March 12th, 2014 was my last time seeing The Allman Brothers.
My journey with the Allman’s began before it actually began. In my younger days I had a roommate who played the Allman’s incessantly, and he was forever baffled with my general disinterest in the band. Especially because at the same time my favourite local group was a young bunch of upstarts called The Freeway Band, who’s guitar player definitely had a thing for the Allman’s. I won’t say he stole any lines or anything, but he sure did nick the tone.
Eventually I took the plunge and went to a show, and thus my love affair with The Allman Brothers began in earnest (with just a brief breakup after a particularly less-than-stellar show in Toronto). Over the years I went to see them whenever they came close, and eventually I started going to see them even when they were far.
Like New York City, for example.
For years The Allman Brothers booked themselves into extended residencies at The Beacon Theatre. These runs have long been legendary amongst fans of the band. I first made the pilgrimage several years before for a single show and it was great. Of course m’lady and I wanted to go to every Beacon show they played after that, but financial prudence got in the way. As time marched on and Gregg Allman started cancelling shows with more and more frequency due to failing health we figured the time was upon us, and with the realization that we would soon (in all likelihood) no longer have the Allman’s around to spend money on then we could darn we’ll afford to budget ourselves a couple more Beacon shows.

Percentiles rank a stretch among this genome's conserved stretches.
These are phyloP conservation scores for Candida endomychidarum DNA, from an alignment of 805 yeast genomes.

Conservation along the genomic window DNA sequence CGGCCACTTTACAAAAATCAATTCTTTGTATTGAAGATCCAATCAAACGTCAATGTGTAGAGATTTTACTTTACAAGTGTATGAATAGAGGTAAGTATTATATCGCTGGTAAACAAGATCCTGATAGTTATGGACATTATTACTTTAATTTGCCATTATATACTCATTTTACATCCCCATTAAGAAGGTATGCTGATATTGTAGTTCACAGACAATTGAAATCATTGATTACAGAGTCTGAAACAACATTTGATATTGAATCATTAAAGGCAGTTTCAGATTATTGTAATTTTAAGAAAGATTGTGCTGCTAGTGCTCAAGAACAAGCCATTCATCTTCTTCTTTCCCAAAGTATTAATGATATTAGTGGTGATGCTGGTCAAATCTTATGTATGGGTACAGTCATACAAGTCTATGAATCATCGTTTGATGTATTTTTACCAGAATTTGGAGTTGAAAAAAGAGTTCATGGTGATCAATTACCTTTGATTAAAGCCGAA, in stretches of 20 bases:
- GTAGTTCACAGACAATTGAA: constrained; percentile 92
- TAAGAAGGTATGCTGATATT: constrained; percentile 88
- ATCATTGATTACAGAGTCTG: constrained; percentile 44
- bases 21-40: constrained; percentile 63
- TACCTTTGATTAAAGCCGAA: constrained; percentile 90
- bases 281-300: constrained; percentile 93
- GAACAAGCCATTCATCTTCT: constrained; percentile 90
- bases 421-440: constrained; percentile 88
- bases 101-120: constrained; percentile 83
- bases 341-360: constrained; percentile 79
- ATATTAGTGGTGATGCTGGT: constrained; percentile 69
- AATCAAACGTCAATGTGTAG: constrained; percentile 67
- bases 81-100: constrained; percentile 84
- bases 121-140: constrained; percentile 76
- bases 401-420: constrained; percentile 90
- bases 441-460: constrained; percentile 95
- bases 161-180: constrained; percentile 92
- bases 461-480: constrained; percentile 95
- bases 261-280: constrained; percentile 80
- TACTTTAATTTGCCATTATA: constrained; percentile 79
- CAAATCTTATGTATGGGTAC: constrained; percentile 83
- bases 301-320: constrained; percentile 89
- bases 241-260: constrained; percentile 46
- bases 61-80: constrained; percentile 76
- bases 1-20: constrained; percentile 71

So we did. This show was night two for us (though for the band it was night four of ten).
Like night one, the band welcomed the Juke Horns to join them for several numbers, and for this show they also invited up Eric Krasno (guitarist for Soulive, Lettuce, and a few other projects) onstage for a couple of songs too.
Ah, it was such a good show, though it was a bit distressing to see that Gregg had an oxygen tank sitting next to him onstage (or was that the first night? I certainly remember Gregg being way more “on” at one of these concerts than the other), but overall it was a blissful joy to be standing in the Beacon one last time listening to the greatest southern rock group of all time.
The Allman Brothers Band would go on to play just eighteen more concerts (including another Beacon run), and while Gregg Allman would push into his final days leading his own Gregg Allman Band, by the time the lights went down at this show the magic was almost over.
Thankfully though, through the gift of recorded sound my joy of the Allman’s didn’t have to die when Gregg did, and I still appreciate them to the nth degree.
Sure do wish there was another Beacon run coming up this year though.